Keywords: Gender wage gap,sample selection,quantile selection model,wage inequality,quantiles,selection,glass ceilings,sticky floors
    Date: 2022–09–26
  21. By: Fawaz, Yarine (CEMFI, Madrid); Mira, Pedro
    Abstract: We provide a comprehensive picture of the health effects of social isolation using longitudinal data over 21 European countries (SHARE). First, using Cox regressions, we find a significant, strong and robust association between our social isolation index and mortality, which is much stronger in Eastern countries. While all of our pooled countries estimates ranged between a 20 to 30% increase in the mortality hazard for the socially isolated, that number jumps to 45% for the Eastern countries. We then estimate linear regressions to study the dynamic "value added" effects of SI on health and other mediator outcomes, and find that social isolation at baseline leads to worsening health in the next waves along all the dimensions we observe. Up to 13 percent of the effect of baseline social isolation on mortality can be imputed to the combined one-wave-ahead impact of social isolation on increased frailty, reduced cognitive function and increased smoking.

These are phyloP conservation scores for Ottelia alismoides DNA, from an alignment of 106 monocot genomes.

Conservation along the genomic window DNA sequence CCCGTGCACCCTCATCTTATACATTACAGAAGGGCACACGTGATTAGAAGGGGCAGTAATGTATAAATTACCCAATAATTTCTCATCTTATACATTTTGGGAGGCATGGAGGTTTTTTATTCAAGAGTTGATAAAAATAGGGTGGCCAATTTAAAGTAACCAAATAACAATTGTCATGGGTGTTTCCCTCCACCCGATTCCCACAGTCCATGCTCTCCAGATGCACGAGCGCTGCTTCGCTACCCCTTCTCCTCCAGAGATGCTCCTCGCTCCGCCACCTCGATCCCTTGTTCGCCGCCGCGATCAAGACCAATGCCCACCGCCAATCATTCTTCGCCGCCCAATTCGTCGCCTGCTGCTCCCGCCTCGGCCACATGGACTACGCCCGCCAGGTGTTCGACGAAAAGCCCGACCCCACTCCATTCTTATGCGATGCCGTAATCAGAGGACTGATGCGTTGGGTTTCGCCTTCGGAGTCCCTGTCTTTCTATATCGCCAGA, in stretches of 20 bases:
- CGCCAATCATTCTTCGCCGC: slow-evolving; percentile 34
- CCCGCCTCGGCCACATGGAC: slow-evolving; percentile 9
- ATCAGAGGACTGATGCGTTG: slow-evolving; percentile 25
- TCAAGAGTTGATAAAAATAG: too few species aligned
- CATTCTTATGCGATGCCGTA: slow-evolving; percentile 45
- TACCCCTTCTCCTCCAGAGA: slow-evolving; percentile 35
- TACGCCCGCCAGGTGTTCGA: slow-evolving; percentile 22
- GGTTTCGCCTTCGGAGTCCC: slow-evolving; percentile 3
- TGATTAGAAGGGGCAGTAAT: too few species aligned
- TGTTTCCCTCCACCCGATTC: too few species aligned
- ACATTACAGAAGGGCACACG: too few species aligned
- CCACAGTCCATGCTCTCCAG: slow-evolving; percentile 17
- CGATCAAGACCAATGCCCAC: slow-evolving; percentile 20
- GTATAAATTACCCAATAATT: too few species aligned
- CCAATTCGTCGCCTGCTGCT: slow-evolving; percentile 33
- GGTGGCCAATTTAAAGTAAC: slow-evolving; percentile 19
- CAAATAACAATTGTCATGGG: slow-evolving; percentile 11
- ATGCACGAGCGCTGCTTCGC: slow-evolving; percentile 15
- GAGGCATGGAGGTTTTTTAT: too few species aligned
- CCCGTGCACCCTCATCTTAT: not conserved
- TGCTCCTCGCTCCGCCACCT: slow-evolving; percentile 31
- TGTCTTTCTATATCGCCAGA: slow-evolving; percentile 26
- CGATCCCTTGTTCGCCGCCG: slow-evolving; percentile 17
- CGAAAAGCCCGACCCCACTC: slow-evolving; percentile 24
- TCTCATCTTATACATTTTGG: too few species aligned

Keywords: social isolation, loneliness, health, mortality, SHARE
    JEL: I10 C41
    Date: 2022–10
  22. By: Moscelli, Giuseppe (University of Surrey); Sayli, Melisa (University of Surrey); Mello, Marco (University of Surrey)